THE leader of South Yorkshire’s four councils and the regional mayor have all come out in support of gas workers on strike over controversial fire-and-rehire plans.
British Gas staff are taking industrial action over changes to their working conditions.
Workers from Rotherham held a picket outside Rotherham Town Hall recently against the plans, which the energy giant says are necessary to modernise the company.
City region mayor Dan Jarvis, Barnsley Council leader Cllr Stephen Houghton, Doncaster Mayor Ros Jones, Rotherham Council leader Chris Read and his Sheffield counterpart Cllr Bob Johnson issued a joint statement in support of British Gas workers and the GMB union in their industrial action against British Gas parent company Centrica PLC.
The South Yorkshire leaders said: “It is completely unacceptable that long-serving and dedicated British Gas workers are being threatened with shameful ‘fire and rehire’ tactics during contract re-negotiations with their employer Centrica PLC.
“They have been left with no option but to take further strike action.
“We wholeheartedly support the British Gas workers and the GMB Union in taking this action and send our solidarity to the striking workers and their families.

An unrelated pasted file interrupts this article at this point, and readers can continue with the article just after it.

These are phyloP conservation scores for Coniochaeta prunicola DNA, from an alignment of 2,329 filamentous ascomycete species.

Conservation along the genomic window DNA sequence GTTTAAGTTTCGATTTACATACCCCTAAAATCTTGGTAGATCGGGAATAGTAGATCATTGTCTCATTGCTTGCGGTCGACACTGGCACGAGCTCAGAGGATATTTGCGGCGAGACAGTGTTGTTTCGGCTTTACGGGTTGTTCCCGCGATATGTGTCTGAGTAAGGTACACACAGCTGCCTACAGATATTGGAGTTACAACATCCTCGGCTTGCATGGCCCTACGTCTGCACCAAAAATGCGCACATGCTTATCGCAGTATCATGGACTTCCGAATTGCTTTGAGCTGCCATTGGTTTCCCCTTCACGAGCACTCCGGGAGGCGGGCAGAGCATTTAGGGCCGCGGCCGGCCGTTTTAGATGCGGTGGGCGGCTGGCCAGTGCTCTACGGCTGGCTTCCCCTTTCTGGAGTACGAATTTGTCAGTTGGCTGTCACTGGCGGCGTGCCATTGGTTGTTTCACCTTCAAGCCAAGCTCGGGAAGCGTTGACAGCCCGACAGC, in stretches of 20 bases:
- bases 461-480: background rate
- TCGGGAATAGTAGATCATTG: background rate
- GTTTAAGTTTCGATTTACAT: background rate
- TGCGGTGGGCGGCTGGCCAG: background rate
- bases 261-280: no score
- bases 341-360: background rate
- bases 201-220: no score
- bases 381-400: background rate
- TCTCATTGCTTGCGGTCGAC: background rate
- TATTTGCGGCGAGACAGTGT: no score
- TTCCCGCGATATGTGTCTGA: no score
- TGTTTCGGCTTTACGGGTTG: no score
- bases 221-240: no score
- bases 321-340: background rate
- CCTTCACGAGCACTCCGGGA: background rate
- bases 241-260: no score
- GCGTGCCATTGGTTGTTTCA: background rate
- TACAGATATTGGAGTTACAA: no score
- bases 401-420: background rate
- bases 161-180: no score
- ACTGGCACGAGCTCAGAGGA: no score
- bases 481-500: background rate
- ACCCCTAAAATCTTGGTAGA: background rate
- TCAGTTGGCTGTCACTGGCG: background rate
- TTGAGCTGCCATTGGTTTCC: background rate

“We call on chief executive Chris O’Shea and the Centrica leadership to drop these shameful tactics and resume negotiations with the GMB.”
Brinsworth-based gas man Mike Reynolds said he and his comrades felt British Gas was trying to negotiate with staff “at gunpoint.”.
He said the proposed deal for workers included being forced to work three more hours a week for no pay, the standard working day being extended and a cut of a third in overtime pay.
Mike called the new terms “massively detrimental”.
He added: “The strike is nothing to do with a pay rise or an improvement to our terms and conditions, we purely want to keep what we already have, we've never once asked for more.”
Mike said the changes were set to affect all British Gas’s 20,000 staff but it was the engineers, electricians and the other workers who go into people’s homes that would bear the brunt of them.
A bill is going before Parliament tomorrow (29) and has the backing of several high-profile MPs.
More strike days are planned, and the gas workers have set up a crowdfunding page to call for support at
A Centrica spokesperson said: “We have strong contingency plans in place to ensure we will still be there for customers who really need us, and we’ll prioritise vulnerable households and emergencies.
“We’re not changing base pay or pensions and we will reward increased productivity through additional bonuses. 83 per cent of our employees have already accepted the new terms - including the majority of our engineers.
“Our changes are ultimately to protect and create jobs for the future.’’
Centrica denied engineers would not be paid for extra hours, insisting those hitting targets would receive a 7.5per cent boost.
They said they had negotiated for 300 hours and reached agreement with Unison and Unite, adding that only a small majority of GMB members had voted to strike.